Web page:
Special Recognition


Gene Steratore (2012)

Gene Steratore had no desire to become an official. It was a twist of fate that put him on the path to become one of the most respected sports official in the annals of western Pennsylvania sports.


Gene Steratore  

Steratore earned letters in four varsity sports at Washington High School – football and basketball for three years, track as a sophomore and baseball as a junior and senior.

“I played on an undefeated basketball team,” Steratore recalled. “We got beat in the WPIAL finals by Farrell. We went 23-1 in 1952. Our football team lost the last game of the year to Donora or we we’d have been in the playoffs. Our baseball team went to the semifinals of the WPIAL.”

He garnered All County honors at running back as a junior and a senior and when he graduated in 1952 he was highly recruited as a football player.

“Joe Paterno tried hard to recruit me,” Steratore offered. “He was an assistant at Penn State and spent two or three days a week at my house.”

Steratore enrolled at Duke, but changed his mind and instead opted to go to Pitt. No binding letter of intent rules allowed him to make the switch without sitting out a year.

He was a three-year letterman for the Panthers at running back and defensive back. He missed his senior season with a shoulder separation and missed out on playing in the 1956 Sugar Bowl.
Here is where fate stepped in and pushed him towards becoming a sports official.

“I hated officials,” Steratore explained. “I would get technical fouls routinely and I got thrown out of a game at the YMCA in Washington, PA and I wasn’t allowed in the YMCA for six months. I hated officials and would have never considered becoming an official.”

In 1954 Steratore’s officiating career began.

“It was a case of being in the right place at the right time,” Steratore stated. “I was attending a double header basketball game at Bentleyville at Sokol Hall; one of the officials for the second game couldn’t make it.

“Mike Kindamo asked me if I could fill in and take his place. I resisted and said it was the last thing I would ever do. Kindamo persisted and asked three times. I finally said yes and after awhile I thought it was cool and started to like it.

“We went in at halftime and Kindamo looked at me and said you really like it don’t you? I said don’t tell anybody, but I like it. That was the start of it. I took the test for basketball and became a certified official.”

Steratore started to work games in the YMCA, Church and grade school leagues, junior high, junior varsity and finally got into varsity officiating.

“I was recalled to the service for a year during the Berlin crisis ( he was in the reserves), then when I got out I had been working for Parke Davis as a medical sales representative and I accepted a transfer to Uniontown.

“I ran into Disey Simon and he told me to call him. He had an accident and couldn’t work, so I replaced him. I had six games - Thursday afternoon and night, Friday afternoon and night and Saturday afternoon and night.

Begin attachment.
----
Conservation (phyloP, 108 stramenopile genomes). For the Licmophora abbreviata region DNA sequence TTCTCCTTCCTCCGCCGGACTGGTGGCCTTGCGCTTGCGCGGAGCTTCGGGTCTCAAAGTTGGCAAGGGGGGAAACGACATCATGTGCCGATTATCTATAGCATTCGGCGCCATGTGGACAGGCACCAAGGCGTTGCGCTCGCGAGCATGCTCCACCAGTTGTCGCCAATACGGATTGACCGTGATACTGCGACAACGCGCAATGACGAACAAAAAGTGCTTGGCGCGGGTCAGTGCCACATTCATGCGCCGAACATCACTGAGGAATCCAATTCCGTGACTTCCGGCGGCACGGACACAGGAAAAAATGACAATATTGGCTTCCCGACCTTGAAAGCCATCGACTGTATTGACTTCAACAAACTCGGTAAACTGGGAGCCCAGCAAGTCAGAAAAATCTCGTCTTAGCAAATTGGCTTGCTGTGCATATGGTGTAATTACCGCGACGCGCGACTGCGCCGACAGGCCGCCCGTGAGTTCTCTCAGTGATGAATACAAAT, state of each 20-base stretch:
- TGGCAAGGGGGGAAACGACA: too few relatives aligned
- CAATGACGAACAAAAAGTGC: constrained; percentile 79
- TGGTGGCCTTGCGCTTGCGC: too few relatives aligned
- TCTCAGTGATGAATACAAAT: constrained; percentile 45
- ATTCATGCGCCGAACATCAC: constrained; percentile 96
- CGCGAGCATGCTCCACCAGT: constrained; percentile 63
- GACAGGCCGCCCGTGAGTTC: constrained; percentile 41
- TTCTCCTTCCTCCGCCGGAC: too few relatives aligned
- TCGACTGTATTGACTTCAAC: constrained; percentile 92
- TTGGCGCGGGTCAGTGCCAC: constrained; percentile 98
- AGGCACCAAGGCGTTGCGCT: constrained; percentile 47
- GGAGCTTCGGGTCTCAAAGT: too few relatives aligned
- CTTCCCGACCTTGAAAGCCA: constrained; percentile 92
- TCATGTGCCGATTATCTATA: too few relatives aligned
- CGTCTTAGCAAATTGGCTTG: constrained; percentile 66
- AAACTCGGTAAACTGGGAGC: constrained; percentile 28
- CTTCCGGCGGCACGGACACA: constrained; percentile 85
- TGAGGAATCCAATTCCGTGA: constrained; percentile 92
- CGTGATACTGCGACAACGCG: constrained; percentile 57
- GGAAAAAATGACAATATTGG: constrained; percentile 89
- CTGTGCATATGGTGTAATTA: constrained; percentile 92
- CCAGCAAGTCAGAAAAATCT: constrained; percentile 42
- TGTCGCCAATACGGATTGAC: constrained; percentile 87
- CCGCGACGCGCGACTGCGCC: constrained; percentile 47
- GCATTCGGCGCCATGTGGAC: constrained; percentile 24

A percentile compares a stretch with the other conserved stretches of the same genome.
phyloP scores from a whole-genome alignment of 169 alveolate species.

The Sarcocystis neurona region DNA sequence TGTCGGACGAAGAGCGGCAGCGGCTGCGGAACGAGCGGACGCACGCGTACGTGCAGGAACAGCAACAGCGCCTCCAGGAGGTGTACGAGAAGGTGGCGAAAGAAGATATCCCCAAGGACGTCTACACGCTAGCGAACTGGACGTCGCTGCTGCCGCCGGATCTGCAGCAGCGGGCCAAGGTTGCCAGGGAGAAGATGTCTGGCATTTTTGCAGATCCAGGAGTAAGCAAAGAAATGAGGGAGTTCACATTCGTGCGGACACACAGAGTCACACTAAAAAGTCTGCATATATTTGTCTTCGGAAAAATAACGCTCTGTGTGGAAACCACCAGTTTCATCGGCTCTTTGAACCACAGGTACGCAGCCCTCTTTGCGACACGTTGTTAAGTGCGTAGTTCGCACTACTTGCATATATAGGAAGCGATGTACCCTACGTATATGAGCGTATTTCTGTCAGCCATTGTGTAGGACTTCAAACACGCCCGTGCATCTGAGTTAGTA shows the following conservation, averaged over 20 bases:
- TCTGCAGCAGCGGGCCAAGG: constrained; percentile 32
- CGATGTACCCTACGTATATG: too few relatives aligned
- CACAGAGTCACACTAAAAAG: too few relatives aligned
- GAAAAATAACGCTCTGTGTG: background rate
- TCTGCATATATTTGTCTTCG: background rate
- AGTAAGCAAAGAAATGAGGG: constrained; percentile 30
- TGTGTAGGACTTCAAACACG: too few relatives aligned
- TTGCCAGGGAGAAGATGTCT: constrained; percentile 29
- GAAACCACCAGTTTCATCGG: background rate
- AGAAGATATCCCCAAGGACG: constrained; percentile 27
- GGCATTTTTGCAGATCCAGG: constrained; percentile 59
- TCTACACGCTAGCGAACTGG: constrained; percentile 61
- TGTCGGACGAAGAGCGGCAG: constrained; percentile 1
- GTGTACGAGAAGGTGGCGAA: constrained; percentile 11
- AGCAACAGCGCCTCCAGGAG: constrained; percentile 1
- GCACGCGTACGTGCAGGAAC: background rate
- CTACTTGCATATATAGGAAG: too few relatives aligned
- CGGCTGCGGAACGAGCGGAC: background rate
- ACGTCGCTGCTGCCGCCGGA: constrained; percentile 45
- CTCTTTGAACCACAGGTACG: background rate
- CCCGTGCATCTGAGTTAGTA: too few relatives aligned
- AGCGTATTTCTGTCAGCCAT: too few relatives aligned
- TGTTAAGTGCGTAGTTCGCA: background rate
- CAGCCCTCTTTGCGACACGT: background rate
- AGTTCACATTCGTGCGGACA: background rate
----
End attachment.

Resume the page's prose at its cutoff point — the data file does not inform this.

“Disey was the greatest thing that could have happened to a young basketball and football official in Fayette County. Before I started working college ball, I worked 45-48 games a year with Disey.”
In 1962 Steratore moved into college basketball.

“My first college game was at California University of Pennsylvania,” Steratore remembers. “I did freshman and JV games, but my first major college game was between Pitt and West Virginia. I was sitting on the Pitt bench watching the action with my old football coach Bob Timmons, when two minutes into the game, varsity referee Sheriff Tiano pulled a hamstring.

“The referees came over to me and asked me to suit up. I pointed out that I had ties with Pitt, but they said it didn’t matter and WVU coach Bucky Waters was okay with it and so was Athletic Director
Red Brown.

“I was introduced and got a standing ovation from the crowd, they were happy to see the game continue, but the first call I made they turned on me and booed.”

Steratore got good reviews from a number of coaches and started working more college games and then moved into various conferences including the ECAC, Eastern 8, the Atlantic 10 and the Big East.

Steratore went on to officiate Division One college football for 33 years and worked 25 years in college basketball. In football he worked six Army-Navy games and nine Bowl games including the Sugar Bowl. In basketball he officiated two NCAA Tournaments, two NIT’s and one NAIA National Championship. Steratore retired from Parke Davis in 2000 and after he stopped officiating was Commissioner of the Tri State Officials Association.

He crossed paths with many great college coaches.

“WVU’s Gale Catlett was the fairest of all the coaches I have had the opportunity to work for,” Steratore opined. “John Wooden (UCLA) was easy to work for. I had him at the Steel Bowl in Pittsburgh and at the Meadowlands in New Jersey.

“Bucky Waters (ex WVU coach) was a class man, Red Manning (Duquesne) was one of my favorites, Mike Rice Sr. (Duquesne) I had a lot of fun with him.”

He had some favorites on the gridiron.

“I became good friends with Joe Paterno and Bobby Bowden and both were class acts,” Steratore said.

Steratore worked over 1,000 high school games and has great memories.

“I enjoyed the “high school classics” and local legends like Abe Everhart and Lash Nesser and guys like Harold “Horse” Taylor,” Steratore said. “Great memories and great games.

Steratore, 78, is divorced and resides in Uniontown and takes great pride in two sons Gene Jr. and Tony who are both NFL officials and a third son Michael who is officiating college basketball. He has four daughters: Elizabeth, Mary Sue, Joni and Kristen.

Among the honors bestowed on Steratore: Washington High School Wall of fame, inducted into the Washington-Greene County and Western Pennsylvania Hall of Fame.


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